Maybe you don’t call them potato chip tasks. But they are the tasks that you do instead of the tasks that are actually going to take mental capacity (or they push you out of your comfort zone). Potato chip tasks are easy and make you feel like you’ve accomplished a lot. Though the metaphor is mine, I first learned about the human tendency to do easy tasks instead of hard ones for a “pat on the back boost” from The Productivity Project (affiliate link) by Chris Bailey.
Some of my favorite potato chip tasks include:
- Answering emails
- Following up with leads or people I’ve met at conferences
- Research for a personal project (e.g. researching flights for a vacation)
- Checking a client’s Twitter profile for mentions
- Checking my own social media for new notifications or mentions
….you get the point. The thing is, as good as potato chip tasks make us feel, you’re actually not completing very much.
No one became well-known in their field by being the best at email. They became known through the big projects they completed or the insight they’ve given through content or other contributions to the industry.
Let’s take email as an example. Answering email fast is nice for people who want to hear back from you, but is it really beneficial to you, the majority of the time? (And no, arguing that a lead needs to be responded to before you finish up a paying client report isn’t going to fly 🙂 )
Instead of favoring your tiny tasks for the beginning of the day when you feel overwhelmed, I urge you to eat your frogs (affiliate link) and tackle your hardest task as soon as you sit down at your desk to start your day.
While this takes some practice (and I still struggle with it many days), saving your chips for later can make a huge impact on what you get done each day.
So how do you learn to keep those chips in the pantry until you’re ready to get to them?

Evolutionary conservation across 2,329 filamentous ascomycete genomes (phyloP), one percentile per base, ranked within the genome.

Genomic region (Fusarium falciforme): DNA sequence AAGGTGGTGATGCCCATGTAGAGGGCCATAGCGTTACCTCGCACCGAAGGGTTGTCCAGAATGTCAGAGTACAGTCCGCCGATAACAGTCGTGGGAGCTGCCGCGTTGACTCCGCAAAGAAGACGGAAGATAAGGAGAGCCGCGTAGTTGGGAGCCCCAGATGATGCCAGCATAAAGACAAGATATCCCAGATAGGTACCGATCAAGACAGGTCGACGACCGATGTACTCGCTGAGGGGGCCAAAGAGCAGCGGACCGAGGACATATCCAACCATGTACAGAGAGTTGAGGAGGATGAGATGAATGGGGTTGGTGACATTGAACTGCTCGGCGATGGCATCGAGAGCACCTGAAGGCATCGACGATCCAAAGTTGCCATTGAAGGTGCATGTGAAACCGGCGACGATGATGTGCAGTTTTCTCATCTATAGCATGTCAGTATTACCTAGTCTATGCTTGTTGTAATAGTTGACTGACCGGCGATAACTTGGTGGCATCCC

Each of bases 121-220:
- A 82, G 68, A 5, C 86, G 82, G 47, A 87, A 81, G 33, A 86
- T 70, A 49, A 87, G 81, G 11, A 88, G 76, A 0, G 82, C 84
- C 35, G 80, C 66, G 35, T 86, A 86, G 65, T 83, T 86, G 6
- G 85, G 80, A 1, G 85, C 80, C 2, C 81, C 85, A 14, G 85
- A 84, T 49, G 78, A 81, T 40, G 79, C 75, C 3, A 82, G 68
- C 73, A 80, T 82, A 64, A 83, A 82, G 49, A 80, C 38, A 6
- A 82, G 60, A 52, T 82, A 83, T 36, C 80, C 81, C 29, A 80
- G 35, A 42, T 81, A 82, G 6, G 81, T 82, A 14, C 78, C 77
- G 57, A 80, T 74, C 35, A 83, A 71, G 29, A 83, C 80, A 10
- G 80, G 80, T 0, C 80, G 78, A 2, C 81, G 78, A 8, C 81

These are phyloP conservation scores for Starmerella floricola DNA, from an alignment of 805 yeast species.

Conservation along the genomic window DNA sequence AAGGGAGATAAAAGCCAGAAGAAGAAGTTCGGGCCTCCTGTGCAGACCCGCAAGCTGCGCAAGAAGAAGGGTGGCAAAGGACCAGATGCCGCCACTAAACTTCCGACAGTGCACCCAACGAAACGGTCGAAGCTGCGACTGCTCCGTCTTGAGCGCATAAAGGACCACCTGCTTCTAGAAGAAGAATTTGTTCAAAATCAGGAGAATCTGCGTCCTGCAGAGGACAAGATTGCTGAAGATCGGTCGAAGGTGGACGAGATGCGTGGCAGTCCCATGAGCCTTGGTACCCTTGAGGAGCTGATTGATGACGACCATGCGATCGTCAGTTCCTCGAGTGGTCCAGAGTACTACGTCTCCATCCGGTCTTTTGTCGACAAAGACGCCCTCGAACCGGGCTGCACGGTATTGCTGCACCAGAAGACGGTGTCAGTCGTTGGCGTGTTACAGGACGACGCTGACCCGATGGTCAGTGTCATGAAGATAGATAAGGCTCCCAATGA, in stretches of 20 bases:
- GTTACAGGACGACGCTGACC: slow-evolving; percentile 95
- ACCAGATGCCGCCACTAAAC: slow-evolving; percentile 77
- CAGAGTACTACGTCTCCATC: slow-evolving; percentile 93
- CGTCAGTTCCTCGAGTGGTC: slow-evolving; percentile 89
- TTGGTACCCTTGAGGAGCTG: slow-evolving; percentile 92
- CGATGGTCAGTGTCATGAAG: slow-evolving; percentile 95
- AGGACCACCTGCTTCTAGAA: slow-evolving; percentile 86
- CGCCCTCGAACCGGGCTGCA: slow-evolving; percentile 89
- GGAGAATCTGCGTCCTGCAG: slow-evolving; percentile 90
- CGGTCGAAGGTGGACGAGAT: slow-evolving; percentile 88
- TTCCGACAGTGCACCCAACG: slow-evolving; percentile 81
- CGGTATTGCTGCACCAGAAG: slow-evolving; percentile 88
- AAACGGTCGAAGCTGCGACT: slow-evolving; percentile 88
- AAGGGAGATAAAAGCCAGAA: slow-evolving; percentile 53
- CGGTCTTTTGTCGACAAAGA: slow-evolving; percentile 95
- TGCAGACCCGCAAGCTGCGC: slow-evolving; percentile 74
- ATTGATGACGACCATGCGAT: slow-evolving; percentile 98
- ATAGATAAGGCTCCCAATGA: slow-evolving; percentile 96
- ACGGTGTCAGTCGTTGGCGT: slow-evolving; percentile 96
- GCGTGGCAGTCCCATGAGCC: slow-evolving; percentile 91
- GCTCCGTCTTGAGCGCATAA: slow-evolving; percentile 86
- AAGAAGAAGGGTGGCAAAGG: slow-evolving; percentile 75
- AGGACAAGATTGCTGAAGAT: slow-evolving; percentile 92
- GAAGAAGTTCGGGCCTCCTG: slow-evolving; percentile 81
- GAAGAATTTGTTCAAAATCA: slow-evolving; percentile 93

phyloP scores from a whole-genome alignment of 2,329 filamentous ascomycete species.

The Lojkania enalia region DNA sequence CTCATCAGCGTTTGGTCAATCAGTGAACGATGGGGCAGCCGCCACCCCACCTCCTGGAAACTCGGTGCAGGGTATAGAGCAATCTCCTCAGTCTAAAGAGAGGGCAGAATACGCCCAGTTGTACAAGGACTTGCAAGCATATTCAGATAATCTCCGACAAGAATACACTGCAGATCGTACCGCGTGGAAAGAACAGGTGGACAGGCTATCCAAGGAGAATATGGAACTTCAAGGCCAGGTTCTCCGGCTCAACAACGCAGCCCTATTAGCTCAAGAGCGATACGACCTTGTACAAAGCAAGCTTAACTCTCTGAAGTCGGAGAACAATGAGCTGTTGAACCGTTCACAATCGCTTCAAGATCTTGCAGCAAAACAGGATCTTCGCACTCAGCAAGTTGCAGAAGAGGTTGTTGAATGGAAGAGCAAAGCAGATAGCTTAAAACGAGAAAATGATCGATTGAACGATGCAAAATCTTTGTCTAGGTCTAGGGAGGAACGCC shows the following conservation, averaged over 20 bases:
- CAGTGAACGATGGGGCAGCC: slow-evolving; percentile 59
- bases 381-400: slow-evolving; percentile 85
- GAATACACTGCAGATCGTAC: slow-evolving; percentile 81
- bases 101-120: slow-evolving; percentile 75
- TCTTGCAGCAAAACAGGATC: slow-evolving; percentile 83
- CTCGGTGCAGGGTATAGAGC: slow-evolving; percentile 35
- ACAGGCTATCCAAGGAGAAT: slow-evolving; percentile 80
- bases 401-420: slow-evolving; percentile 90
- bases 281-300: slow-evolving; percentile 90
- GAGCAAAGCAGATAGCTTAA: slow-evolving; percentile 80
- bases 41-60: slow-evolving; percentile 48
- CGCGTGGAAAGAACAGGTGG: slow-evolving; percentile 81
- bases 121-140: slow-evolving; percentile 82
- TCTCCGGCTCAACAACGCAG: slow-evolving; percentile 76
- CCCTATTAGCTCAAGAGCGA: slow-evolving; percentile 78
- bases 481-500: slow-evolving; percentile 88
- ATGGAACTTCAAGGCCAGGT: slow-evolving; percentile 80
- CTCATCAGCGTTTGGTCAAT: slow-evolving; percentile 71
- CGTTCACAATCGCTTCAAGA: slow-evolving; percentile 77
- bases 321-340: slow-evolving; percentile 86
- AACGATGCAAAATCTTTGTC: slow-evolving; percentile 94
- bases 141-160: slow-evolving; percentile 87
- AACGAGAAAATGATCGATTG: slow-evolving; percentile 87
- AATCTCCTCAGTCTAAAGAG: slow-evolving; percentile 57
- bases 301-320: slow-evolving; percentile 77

Getting Over Your Potato Chip Addiction
There’s a few things that have helped me. First, I make two columns in my daily to-do list. (While I love ToDoist for tracking recurring and weekly tasks, I still hand-write a daily task list of top priorities. Nothing like good ol’ pen and paper.)
The first column are my top three priorities of the day. This is another tip I took from The Productivity Project, but I’ve heard it elsewhere as well. These are three things that I may get “in trouble” by not completing. Either my SEJ team would be missing something I was expected to get them, or I had promised a client a deliverable by that day.
In other worse, these are things that even if everything else fell through the cracks, if you completed these three things, then by the end of the day, you could consider your day a success.
In the other column, I place my chip tasks. I usually put these at the bottom right corner of the page, so they don’t look like they are equals to my top three priorities. That way, when I’m ready to tackle these, I can still get the satisfaction of crossing them off my list, which is something that will never stop feeling awesome!
Another strategy I have tried is to block off time in my calendar specifically for my potato chip tasks. I know that from 2-4pm is prime snacking time (when my natural energy begins to dip anyway) and I can tackle these tasks in rapid succession, especially when I’m winding down to end the work day.
While both of these tasks have worked for me, they may not work every day. For instance, Tuesdays and Wednesdays I have so many meetings I can’t block out times. Thursdays and Fridays are much easier.
Experiment with prioritizing on lists or blocking out times and see if that helps you focus better on your big, hairy tasks.
Do you have another strategy to avoid “junk food” tasks before tackling the more important ones? I’d love to hear them!
Photos via pixabay, featured image edited on Pablo by Buffer.